California passes up millions for prison healthcare, report says


This article was originally on a blog post platform and may be missing photos, graphics or links. See About archive blog posts.

This post has been updated. See the note below for details.

California’s court-run prison healthcare program is missing out on tens of millions of dollars a year in federal funds because of disagreement with counties and software problems, a new legislative report states.


The legislative analyst’s office found increasing numbers of prison inmates who, because of their low income status, are eligible for the state’s Medicaid program. That program, delivered through counties, draws matching federal reimbursements. The LAO notes that federal policy has allowed states to collect federal Medicaid reimbursement for eligible state prison inmates since 1997.

The agency states that California has only recently developed a process to obtain this funding, and is not yet seeking the full amount possible.

The LAO report, released Tuesday, notes that the court-appointed prison healthcare receiver has agreements with 12 counties, covering nearly three-fourths of the inmates in the state prison system, and the state pays those counties a $10 administrative fee per covered inmate. However, other counties have not signed agreements, including a consortium of 35 rural counties that have balked at the amount of overhead funding the state offers.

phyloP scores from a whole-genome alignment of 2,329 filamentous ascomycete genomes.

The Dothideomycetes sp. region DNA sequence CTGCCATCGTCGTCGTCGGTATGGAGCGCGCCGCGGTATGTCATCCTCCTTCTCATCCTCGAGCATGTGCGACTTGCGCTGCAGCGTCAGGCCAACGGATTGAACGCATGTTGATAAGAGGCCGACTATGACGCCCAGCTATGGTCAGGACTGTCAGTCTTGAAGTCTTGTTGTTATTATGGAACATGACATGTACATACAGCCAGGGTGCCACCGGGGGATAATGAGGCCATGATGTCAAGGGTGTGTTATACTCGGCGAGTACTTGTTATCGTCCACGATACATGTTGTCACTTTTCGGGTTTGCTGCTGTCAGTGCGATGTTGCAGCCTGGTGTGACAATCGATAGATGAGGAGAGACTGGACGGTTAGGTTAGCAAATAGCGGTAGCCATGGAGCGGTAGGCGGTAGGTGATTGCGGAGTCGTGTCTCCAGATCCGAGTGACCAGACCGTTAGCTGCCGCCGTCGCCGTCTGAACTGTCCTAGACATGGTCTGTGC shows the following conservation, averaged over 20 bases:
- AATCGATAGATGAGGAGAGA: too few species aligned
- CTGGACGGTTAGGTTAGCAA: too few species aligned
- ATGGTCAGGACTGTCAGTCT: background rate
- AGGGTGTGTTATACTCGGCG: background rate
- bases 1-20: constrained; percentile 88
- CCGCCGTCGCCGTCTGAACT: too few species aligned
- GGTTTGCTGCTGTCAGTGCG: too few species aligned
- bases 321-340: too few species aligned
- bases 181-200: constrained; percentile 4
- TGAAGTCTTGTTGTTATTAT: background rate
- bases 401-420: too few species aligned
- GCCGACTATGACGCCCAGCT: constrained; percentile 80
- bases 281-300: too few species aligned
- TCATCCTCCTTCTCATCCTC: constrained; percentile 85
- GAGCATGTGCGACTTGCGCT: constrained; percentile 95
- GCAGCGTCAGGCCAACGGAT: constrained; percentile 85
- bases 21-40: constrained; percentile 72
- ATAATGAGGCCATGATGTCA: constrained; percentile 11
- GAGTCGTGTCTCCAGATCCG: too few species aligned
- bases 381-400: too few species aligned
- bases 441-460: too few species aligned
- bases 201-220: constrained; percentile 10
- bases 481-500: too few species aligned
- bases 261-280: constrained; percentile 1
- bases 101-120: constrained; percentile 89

[Updated at 1:30 p.m., Feb. 5: The legislative analyist estimates California would save $13 million if agreements with all counties were reached. In addition, the agency says the Department of Health Care Services has been unable to process two-thirds of the prison claims submitted for reimbursement, many because of software problems. The LAO calculates that solving those and other such problems, as well as expanding the state Medicaid program to qualify for 100% federal funding, would mean an additional $40 million in reimbursements for inmate healthcare.]

The legislative agency is calling for budget hearings on the matter.

A spokeswoman for court-appointed healthcare receiver J. Clark Kelso said that his office concurs with the LAO report. ‘We appreciate their in-depth review,’ said Joyce Hayhoe, who is Kelso’s legislative affairs liaison. Hayhoe said the office is in continuing negotiations with counties to secure more Medicaid coverage agreements.

Gov. Jerry Brown contends California spends too much on prison medical services. The court-appointed receiver’s office reports spending $1.6 billion on inmate healthcare this year, a decline from the program’s $2 billion budget several years ago.



GOP legislators want feds to investigate fire fund

Former governors call for changes to environmental law

Lawmaker wants to protect cities from frivolous A.D.A. lawsuits

-- Paige St. John in Sacramento